If you don’t qualify for legal aid
You can get free legal advice from any of the following services:
- Barbra Schlifer Commemorative Clinic–schliferclinic.com
- Law Society Referral Service–find legalhelp.ca
- Ontario Legal Information Centre–centreinfojuridique.ca
- Assaulted Women’s Helpline–awhl.org
How do you get a restraining order?
Find out which family courthouse you have to go to in order to apply for the restraining order. This is usually either:
Decide if you need to apply for anything else (e.g. child custody or child support).
Decide if this is an urgent request. For example, are you worried that either you or your children might get hurt or your children might get taken by your partner or ex?
If this applies to you, you can file either an urgent motion without notice (your partner or ex won’t know you have filed this until they get a copy) or an urgent motion with notice (which means you want the restraining order first before you start a family court case for something like child custody).
Complete the forms that are applicable to you. (You can find these forms at the family courthouse or online). This usually includes:
- Form 8: Application (General)–this starts the case or reopens a case
- Form 35: Affidavit in Support of Claim for Custody or Access–this form is only if children are involved and you are claiming custody or access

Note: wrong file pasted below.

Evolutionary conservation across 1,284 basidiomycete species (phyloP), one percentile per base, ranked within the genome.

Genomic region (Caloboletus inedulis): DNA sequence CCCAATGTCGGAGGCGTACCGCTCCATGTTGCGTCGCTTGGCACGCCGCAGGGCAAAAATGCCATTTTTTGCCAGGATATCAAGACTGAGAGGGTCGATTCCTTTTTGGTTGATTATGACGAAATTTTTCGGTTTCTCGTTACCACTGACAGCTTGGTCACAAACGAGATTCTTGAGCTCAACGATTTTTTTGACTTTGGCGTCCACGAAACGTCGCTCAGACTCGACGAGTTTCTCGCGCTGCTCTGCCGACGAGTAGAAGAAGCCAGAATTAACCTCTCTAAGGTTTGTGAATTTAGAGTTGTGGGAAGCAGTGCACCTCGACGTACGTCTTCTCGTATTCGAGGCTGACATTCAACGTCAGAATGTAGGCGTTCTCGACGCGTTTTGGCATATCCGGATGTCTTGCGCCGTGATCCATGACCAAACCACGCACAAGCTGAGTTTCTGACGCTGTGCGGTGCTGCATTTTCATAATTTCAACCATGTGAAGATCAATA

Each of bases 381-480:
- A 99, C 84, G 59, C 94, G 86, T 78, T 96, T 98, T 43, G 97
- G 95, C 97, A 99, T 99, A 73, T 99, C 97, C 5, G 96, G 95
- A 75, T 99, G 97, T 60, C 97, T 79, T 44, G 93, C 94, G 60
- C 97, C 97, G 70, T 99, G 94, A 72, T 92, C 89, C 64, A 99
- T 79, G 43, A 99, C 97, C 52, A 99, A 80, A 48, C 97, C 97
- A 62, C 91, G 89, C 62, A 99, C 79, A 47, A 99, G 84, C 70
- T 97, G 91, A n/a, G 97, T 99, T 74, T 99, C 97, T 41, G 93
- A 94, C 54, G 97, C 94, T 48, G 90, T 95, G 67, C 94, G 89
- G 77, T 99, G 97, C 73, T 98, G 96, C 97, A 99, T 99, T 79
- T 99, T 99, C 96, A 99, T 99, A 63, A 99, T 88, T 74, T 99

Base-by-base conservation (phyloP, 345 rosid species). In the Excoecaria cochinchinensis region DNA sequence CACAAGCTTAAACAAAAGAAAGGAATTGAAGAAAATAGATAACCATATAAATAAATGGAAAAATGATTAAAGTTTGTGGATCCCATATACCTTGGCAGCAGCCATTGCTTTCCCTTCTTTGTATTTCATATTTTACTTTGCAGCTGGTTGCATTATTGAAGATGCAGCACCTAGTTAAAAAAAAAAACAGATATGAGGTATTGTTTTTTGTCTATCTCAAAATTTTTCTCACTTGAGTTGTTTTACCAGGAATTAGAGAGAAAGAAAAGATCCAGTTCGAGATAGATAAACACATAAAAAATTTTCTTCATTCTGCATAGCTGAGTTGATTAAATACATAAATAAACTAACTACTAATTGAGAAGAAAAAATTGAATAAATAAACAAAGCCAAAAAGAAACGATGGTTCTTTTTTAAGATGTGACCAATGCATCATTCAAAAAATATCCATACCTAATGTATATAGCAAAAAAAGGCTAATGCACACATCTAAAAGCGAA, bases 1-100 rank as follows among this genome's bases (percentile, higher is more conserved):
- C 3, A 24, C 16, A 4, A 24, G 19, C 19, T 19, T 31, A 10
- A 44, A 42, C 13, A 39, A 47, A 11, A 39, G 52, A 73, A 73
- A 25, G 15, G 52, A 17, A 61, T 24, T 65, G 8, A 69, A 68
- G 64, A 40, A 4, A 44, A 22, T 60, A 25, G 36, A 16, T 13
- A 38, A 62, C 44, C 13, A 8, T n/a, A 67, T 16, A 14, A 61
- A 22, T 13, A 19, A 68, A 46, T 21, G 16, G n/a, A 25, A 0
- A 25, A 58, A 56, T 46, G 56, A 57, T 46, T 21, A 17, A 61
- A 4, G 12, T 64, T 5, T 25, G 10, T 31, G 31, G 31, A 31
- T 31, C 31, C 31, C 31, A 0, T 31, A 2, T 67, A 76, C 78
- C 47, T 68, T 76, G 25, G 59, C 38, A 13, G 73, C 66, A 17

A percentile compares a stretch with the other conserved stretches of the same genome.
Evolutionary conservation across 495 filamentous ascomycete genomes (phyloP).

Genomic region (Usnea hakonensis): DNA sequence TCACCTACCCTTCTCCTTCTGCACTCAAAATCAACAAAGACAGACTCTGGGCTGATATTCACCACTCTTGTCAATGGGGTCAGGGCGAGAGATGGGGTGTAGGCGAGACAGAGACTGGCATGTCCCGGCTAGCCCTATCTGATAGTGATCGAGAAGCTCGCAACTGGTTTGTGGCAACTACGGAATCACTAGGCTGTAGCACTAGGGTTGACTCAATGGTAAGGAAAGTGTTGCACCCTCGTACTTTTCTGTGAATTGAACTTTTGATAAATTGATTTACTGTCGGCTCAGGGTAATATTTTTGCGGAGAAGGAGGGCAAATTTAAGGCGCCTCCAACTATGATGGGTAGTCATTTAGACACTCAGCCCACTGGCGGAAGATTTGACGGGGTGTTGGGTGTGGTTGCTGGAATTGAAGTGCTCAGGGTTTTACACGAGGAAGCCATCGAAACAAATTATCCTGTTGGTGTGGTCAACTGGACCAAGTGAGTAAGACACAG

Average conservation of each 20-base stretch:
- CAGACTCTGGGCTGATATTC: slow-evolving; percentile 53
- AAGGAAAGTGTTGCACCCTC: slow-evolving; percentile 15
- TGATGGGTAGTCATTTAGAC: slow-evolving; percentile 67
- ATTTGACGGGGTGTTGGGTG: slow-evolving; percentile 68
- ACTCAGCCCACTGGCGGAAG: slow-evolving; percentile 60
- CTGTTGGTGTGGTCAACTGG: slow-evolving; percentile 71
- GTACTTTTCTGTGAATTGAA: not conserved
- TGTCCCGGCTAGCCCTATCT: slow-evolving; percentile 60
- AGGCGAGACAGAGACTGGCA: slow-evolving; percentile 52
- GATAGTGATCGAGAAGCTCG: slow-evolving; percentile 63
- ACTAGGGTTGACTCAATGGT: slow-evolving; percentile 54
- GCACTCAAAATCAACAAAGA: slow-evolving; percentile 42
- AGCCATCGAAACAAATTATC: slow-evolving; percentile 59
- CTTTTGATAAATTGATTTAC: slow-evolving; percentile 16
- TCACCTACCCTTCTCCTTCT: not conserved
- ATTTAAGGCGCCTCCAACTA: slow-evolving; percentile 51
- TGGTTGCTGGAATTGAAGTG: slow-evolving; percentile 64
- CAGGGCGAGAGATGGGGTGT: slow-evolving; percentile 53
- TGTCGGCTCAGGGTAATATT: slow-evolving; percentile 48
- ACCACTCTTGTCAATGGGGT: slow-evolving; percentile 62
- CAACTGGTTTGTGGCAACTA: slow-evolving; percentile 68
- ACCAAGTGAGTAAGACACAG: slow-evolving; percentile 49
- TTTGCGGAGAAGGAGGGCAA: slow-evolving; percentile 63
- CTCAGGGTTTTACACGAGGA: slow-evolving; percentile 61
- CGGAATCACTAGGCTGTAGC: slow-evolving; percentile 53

- Canadian Police Information Centre (CPIC) Restraining Order Information Form–this form can be found at the family court counter. If the restraining order is granted, this is sent to the police
If you need your restraining order as soon as possible because you cannot wait to see a judge for the next steps in your case (it could be weeks), complete these forms, too:
- Form 14: Notice of Motion–this form tells the court what you’re asking for
- Form 14A: Affidavit (General)–this form tells the court why you’re afraid for your safety and your children’s safety
- Form 14C: Confirmation–not required for a motion without notice, which is when the other person will not know that you are asking the court for a restraining order and they will not be in court to tell their side of the story on the motion date.
Give all the documents to the court clerk when you are done and they will give you your court number and court date.